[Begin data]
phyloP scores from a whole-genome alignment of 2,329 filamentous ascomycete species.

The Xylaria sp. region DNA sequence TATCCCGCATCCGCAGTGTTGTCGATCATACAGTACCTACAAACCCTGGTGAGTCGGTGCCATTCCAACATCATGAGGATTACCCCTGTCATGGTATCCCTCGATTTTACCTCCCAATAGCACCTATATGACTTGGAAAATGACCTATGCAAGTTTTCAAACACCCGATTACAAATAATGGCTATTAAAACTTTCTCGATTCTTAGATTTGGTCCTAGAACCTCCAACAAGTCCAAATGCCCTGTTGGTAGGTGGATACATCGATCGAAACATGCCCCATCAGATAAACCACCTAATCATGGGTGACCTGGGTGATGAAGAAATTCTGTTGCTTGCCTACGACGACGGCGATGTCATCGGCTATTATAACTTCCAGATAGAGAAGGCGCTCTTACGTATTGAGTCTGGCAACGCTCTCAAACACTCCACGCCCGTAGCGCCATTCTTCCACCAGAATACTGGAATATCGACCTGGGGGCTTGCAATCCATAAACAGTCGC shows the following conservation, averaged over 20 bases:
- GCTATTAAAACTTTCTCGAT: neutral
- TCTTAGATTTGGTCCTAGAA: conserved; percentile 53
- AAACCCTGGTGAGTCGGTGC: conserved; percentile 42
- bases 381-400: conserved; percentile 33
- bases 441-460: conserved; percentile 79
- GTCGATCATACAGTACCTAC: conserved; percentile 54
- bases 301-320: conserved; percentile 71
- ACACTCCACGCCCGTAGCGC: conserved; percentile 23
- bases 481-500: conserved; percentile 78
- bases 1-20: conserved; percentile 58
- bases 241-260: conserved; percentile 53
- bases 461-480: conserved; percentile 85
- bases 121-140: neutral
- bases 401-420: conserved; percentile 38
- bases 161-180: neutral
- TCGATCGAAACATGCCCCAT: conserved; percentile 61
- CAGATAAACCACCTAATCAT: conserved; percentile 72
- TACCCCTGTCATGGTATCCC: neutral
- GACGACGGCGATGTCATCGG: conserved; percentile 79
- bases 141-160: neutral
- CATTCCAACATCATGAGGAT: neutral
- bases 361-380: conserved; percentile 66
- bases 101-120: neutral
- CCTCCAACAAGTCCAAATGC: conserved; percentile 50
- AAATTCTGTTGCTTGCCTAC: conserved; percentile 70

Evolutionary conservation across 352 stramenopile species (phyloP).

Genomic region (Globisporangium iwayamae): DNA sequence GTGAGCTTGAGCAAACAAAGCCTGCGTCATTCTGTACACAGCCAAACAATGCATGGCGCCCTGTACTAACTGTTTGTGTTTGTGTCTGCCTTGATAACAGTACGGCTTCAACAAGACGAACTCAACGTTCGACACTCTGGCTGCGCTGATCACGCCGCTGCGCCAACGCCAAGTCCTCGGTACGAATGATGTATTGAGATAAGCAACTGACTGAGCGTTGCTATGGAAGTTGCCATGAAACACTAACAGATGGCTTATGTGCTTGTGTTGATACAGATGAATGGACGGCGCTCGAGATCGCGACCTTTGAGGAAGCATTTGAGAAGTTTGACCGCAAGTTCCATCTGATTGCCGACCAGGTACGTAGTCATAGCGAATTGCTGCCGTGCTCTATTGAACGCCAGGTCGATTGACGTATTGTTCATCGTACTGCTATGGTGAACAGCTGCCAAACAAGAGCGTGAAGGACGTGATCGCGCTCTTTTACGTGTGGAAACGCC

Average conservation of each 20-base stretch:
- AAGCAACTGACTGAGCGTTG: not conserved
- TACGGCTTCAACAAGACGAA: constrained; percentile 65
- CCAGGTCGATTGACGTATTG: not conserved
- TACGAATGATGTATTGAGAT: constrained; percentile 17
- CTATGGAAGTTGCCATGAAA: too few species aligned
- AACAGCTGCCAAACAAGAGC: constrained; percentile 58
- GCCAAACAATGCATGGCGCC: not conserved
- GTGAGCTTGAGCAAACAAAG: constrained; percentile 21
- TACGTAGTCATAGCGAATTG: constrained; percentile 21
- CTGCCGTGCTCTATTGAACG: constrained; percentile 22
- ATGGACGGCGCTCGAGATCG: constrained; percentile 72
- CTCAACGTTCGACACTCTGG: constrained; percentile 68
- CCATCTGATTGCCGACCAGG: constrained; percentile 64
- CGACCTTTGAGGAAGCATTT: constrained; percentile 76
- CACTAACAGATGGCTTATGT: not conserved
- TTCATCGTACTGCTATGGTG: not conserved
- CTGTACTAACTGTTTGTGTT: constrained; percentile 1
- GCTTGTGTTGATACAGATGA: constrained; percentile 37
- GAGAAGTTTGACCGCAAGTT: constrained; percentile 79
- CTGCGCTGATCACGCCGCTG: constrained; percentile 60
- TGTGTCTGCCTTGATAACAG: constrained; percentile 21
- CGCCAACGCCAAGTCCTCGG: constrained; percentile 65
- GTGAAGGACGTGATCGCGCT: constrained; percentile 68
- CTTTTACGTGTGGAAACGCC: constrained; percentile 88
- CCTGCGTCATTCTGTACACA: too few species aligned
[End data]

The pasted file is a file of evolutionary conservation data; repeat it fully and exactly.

phyloP scores from a whole-genome alignment of 2,329 filamentous ascomycete species.

The Xylaria sp. region DNA sequence TATCCCGCATCCGCAGTGTTGTCGATCATACAGTACCTACAAACCCTGGTGAGTCGGTGCCATTCCAACATCATGAGGATTACCCCTGTCATGGTATCCCTCGATTTTACCTCCCAATAGCACCTATATGACTTGGAAAATGACCTATGCAAGTTTTCAAACACCCGATTACAAATAATGGCTATTAAAACTTTCTCGATTCTTAGATTTGGTCCTAGAACCTCCAACAAGTCCAAATGCCCTGTTGGTAGGTGGATACATCGATCGAAACATGCCCCATCAGATAAACCACCTAATCATGGGTGACCTGGGTGATGAAGAAATTCTGTTGCTTGCCTACGACGACGGCGATGTCATCGGCTATTATAACTTCCAGATAGAGAAGGCGCTCTTACGTATTGAGTCTGGCAACGCTCTCAAACACTCCACGCCCGTAGCGCCATTCTTCCACCAGAATACTGGAATATCGACCTGGGGGCTTGCAATCCATAAACAGTCGC shows the following conservation, averaged over 20 bases:
- GCTATTAAAACTTTCTCGAT: neutral
- TCTTAGATTTGGTCCTAGAA: conserved; percentile 53
- AAACCCTGGTGAGTCGGTGC: conserved; percentile 42
- bases 381-400: conserved; percentile 33
- bases 441-460: conserved; percentile 79
- GTCGATCATACAGTACCTAC: conserved; percentile 54
- bases 301-320: conserved; percentile 71
- ACACTCCACGCCCGTAGCGC: conserved; percentile 23
- bases 481-500: conserved; percentile 78
- bases 1-20: conserved; percentile 58
- bases 241-260: conserved; percentile 53
- bases 461-480: conserved; percentile 85
- bases 121-140: neutral
- bases 401-420: conserved; percentile 38
- bases 161-180: neutral
- TCGATCGAAACATGCCCCAT: conserved; percentile 61
- CAGATAAACCACCTAATCAT: conserved; percentile 72
- TACCCCTGTCATGGTATCCC: neutral
- GACGACGGCGATGTCATCGG: conserved; percentile 79
- bases 141-160: neutral
- CATTCCAACATCATGAGGAT: neutral
- bases 361-380: conserved; percentile 66
- bases 101-120: neutral
- CCTCCAACAAGTCCAAATGC: conserved; percentile 50
- AAATTCTGTTGCTTGCCTAC: conserved; percentile 70

Evolutionary conservation across 352 stramenopile species (phyloP).

Genomic region (Globisporangium iwayamae): DNA sequence GTGAGCTTGAGCAAACAAAGCCTGCGTCATTCTGTACACAGCCAAACAATGCATGGCGCCCTGTACTAACTGTTTGTGTTTGTGTCTGCCTTGATAACAGTACGGCTTCAACAAGACGAACTCAACGTTCGACACTCTGGCTGCGCTGATCACGCCGCTGCGCCAACGCCAAGTCCTCGGTACGAATGATGTATTGAGATAAGCAACTGACTGAGCGTTGCTATGGAAGTTGCCATGAAACACTAACAGATGGCTTATGTGCTTGTGTTGATACAGATGAATGGACGGCGCTCGAGATCGCGACCTTTGAGGAAGCATTTGAGAAGTTTGACCGCAAGTTCCATCTGATTGCCGACCAGGTACGTAGTCATAGCGAATTGCTGCCGTGCTCTATTGAACGCCAGGTCGATTGACGTATTGTTCATCGTACTGCTATGGTGAACAGCTGCCAAACAAGAGCGTGAAGGACGTGATCGCGCTCTTTTACGTGTGGAAACGCC

Average conservation of each 20-base stretch:
- AAGCAACTGACTGAGCGTTG: not conserved
- TACGGCTTCAACAAGACGAA: constrained; percentile 65
- CCAGGTCGATTGACGTATTG: not conserved
- TACGAATGATGTATTGAGAT: constrained; percentile 17
- CTATGGAAGTTGCCATGAAA: too few species aligned
- AACAGCTGCCAAACAAGAGC: constrained; percentile 58
- GCCAAACAATGCATGGCGCC: not conserved
- GTGAGCTTGAGCAAACAAAG: constrained; percentile 21
- TACGTAGTCATAGCGAATTG: constrained; percentile 21
- CTGCCGTGCTCTATTGAACG: constrained; percentile 22
- ATGGACGGCGCTCGAGATCG: constrained; percentile 72
- CTCAACGTTCGACACTCTGG: constrained; percentile 68
- CCATCTGATTGCCGACCAGG: constrained; percentile 64
- CGACCTTTGAGGAAGCATTT: constrained; percentile 76
- CACTAACAGATGGCTTATGT: not conserved
- TTCATCGTACTGCTATGGTG: not conserved
- CTGTACTAACTGTTTGTGTT: constrained; percentile 1
- GCTTGTGTTGATACAGATGA: constrained; percentile 37
- GAGAAGTTTGACCGCAAGTT: constrained; percentile 79
- CTGCGCTGATCACGCCGCTG: constrained; percentile 60
- TGTGTCTGCCTTGATAACAG: constrained; percentile 21
- CGCCAACGCCAAGTCCTCGG: constrained; percentile 65
- GTGAAGGACGTGATCGCGCT: constrained; percentile 68
- CTTTTACGTGTGGAAACGCC: constrained; percentile 88
- CCTGCGTCATTCTGTACACA: too few species aligned